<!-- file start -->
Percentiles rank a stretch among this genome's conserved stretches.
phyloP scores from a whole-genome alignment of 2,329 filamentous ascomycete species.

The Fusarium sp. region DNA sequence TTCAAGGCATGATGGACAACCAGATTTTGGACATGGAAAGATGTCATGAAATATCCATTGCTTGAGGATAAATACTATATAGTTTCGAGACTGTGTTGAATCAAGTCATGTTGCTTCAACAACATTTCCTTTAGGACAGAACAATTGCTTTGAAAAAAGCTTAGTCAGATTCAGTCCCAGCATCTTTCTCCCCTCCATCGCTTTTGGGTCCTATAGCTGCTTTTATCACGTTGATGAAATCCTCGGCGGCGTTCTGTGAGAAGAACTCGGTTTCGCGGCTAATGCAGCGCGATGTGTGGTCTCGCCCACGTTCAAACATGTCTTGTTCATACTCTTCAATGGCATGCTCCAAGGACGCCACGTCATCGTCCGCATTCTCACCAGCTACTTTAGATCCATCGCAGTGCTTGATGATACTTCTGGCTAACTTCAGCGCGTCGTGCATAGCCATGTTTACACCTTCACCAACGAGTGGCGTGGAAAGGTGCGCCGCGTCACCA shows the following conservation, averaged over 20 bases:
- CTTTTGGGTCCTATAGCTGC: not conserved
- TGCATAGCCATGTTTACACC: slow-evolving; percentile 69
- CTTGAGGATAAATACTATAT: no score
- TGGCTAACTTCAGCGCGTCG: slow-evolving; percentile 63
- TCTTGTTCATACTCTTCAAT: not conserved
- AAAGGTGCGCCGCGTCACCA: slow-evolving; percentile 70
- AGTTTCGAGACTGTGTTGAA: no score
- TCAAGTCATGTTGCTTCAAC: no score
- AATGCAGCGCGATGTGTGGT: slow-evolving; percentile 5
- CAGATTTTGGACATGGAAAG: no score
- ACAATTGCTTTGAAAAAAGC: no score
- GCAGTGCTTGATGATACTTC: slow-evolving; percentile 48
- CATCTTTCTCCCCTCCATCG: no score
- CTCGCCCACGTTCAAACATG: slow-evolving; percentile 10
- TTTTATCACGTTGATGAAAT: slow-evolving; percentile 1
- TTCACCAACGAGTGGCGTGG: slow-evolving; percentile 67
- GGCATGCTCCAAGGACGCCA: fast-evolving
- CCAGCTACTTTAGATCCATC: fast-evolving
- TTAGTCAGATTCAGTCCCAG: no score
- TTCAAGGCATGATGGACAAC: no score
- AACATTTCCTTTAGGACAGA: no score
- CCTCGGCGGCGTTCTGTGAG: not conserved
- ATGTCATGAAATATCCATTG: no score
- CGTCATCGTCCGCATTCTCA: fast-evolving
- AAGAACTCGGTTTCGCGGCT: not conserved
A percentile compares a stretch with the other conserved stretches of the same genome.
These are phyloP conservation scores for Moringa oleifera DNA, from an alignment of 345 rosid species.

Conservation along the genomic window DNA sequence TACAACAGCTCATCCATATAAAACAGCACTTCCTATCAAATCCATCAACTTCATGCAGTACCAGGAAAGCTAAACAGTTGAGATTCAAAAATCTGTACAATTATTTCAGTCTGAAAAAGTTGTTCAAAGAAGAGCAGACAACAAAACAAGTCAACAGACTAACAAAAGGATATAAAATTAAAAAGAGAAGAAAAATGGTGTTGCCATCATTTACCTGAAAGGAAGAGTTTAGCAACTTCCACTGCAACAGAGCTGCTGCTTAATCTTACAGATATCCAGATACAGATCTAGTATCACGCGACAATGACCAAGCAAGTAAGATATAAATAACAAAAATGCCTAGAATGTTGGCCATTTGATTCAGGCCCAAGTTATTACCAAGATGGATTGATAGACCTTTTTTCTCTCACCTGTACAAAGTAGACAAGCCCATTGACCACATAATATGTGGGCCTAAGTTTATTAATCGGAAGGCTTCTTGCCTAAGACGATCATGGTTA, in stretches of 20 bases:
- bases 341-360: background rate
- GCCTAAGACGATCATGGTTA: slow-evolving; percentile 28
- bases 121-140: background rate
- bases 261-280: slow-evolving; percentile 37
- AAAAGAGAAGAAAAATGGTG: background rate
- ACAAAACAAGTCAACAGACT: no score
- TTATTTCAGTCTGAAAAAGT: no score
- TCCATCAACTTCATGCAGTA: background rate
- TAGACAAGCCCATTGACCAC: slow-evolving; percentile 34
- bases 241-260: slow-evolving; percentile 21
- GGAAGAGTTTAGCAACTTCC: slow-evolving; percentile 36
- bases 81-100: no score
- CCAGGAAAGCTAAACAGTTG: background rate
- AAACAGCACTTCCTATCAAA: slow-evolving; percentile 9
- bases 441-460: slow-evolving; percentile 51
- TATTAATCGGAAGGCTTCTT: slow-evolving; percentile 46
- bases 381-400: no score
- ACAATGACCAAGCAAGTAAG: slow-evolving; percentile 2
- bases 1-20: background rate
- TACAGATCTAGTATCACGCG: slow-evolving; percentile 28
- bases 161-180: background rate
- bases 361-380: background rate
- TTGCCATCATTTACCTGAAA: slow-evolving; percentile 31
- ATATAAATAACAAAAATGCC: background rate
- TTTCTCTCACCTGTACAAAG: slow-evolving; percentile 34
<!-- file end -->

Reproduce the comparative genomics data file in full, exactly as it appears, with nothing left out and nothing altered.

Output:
Percentiles rank a stretch among this genome's conserved stretches.
phyloP scores from a whole-genome alignment of 2,329 filamentous ascomycete species.

The Fusarium sp. region DNA sequence TTCAAGGCATGATGGACAACCAGATTTTGGACATGGAAAGATGTCATGAAATATCCATTGCTTGAGGATAAATACTATATAGTTTCGAGACTGTGTTGAATCAAGTCATGTTGCTTCAACAACATTTCCTTTAGGACAGAACAATTGCTTTGAAAAAAGCTTAGTCAGATTCAGTCCCAGCATCTTTCTCCCCTCCATCGCTTTTGGGTCCTATAGCTGCTTTTATCACGTTGATGAAATCCTCGGCGGCGTTCTGTGAGAAGAACTCGGTTTCGCGGCTAATGCAGCGCGATGTGTGGTCTCGCCCACGTTCAAACATGTCTTGTTCATACTCTTCAATGGCATGCTCCAAGGACGCCACGTCATCGTCCGCATTCTCACCAGCTACTTTAGATCCATCGCAGTGCTTGATGATACTTCTGGCTAACTTCAGCGCGTCGTGCATAGCCATGTTTACACCTTCACCAACGAGTGGCGTGGAAAGGTGCGCCGCGTCACCA shows the following conservation, averaged over 20 bases:
- CTTTTGGGTCCTATAGCTGC: not conserved
- TGCATAGCCATGTTTACACC: slow-evolving; percentile 69
- CTTGAGGATAAATACTATAT: no score
- TGGCTAACTTCAGCGCGTCG: slow-evolving; percentile 63
- TCTTGTTCATACTCTTCAAT: not conserved
- AAAGGTGCGCCGCGTCACCA: slow-evolving; percentile 70
- AGTTTCGAGACTGTGTTGAA: no score
- TCAAGTCATGTTGCTTCAAC: no score
- AATGCAGCGCGATGTGTGGT: slow-evolving; percentile 5
- CAGATTTTGGACATGGAAAG: no score
- ACAATTGCTTTGAAAAAAGC: no score
- GCAGTGCTTGATGATACTTC: slow-evolving; percentile 48
- CATCTTTCTCCCCTCCATCG: no score
- CTCGCCCACGTTCAAACATG: slow-evolving; percentile 10
- TTTTATCACGTTGATGAAAT: slow-evolving; percentile 1
- TTCACCAACGAGTGGCGTGG: slow-evolving; percentile 67
- GGCATGCTCCAAGGACGCCA: fast-evolving
- CCAGCTACTTTAGATCCATC: fast-evolving
- TTAGTCAGATTCAGTCCCAG: no score
- TTCAAGGCATGATGGACAAC: no score
- AACATTTCCTTTAGGACAGA: no score
- CCTCGGCGGCGTTCTGTGAG: not conserved
- ATGTCATGAAATATCCATTG: no score
- CGTCATCGTCCGCATTCTCA: fast-evolving
- AAGAACTCGGTTTCGCGGCT: not conserved
A percentile compares a stretch with the other conserved stretches of the same genome.
These are phyloP conservation scores for Moringa oleifera DNA, from an alignment of 345 rosid species.

Conservation along the genomic window DNA sequence TACAACAGCTCATCCATATAAAACAGCACTTCCTATCAAATCCATCAACTTCATGCAGTACCAGGAAAGCTAAACAGTTGAGATTCAAAAATCTGTACAATTATTTCAGTCTGAAAAAGTTGTTCAAAGAAGAGCAGACAACAAAACAAGTCAACAGACTAACAAAAGGATATAAAATTAAAAAGAGAAGAAAAATGGTGTTGCCATCATTTACCTGAAAGGAAGAGTTTAGCAACTTCCACTGCAACAGAGCTGCTGCTTAATCTTACAGATATCCAGATACAGATCTAGTATCACGCGACAATGACCAAGCAAGTAAGATATAAATAACAAAAATGCCTAGAATGTTGGCCATTTGATTCAGGCCCAAGTTATTACCAAGATGGATTGATAGACCTTTTTTCTCTCACCTGTACAAAGTAGACAAGCCCATTGACCACATAATATGTGGGCCTAAGTTTATTAATCGGAAGGCTTCTTGCCTAAGACGATCATGGTTA, in stretches of 20 bases:
- bases 341-360: background rate
- GCCTAAGACGATCATGGTTA: slow-evolving; percentile 28
- bases 121-140: background rate
- bases 261-280: slow-evolving; percentile 37
- AAAAGAGAAGAAAAATGGTG: background rate
- ACAAAACAAGTCAACAGACT: no score
- TTATTTCAGTCTGAAAAAGT: no score
- TCCATCAACTTCATGCAGTA: background rate
- TAGACAAGCCCATTGACCAC: slow-evolving; percentile 34
- bases 241-260: slow-evolving; percentile 21
- GGAAGAGTTTAGCAACTTCC: slow-evolving; percentile 36
- bases 81-100: no score
- CCAGGAAAGCTAAACAGTTG: background rate
- AAACAGCACTTCCTATCAAA: slow-evolving; percentile 9
- bases 441-460: slow-evolving; percentile 51
- TATTAATCGGAAGGCTTCTT: slow-evolving; percentile 46
- bases 381-400: no score
- ACAATGACCAAGCAAGTAAG: slow-evolving; percentile 2
- bases 1-20: background rate
- TACAGATCTAGTATCACGCG: slow-evolving; percentile 28
- bases 161-180: background rate
- bases 361-380: background rate
- TTGCCATCATTTACCTGAAA: slow-evolving; percentile 31
- ATATAAATAACAAAAATGCC: background rate
- TTTCTCTCACCTGTACAAAG: slow-evolving; percentile 34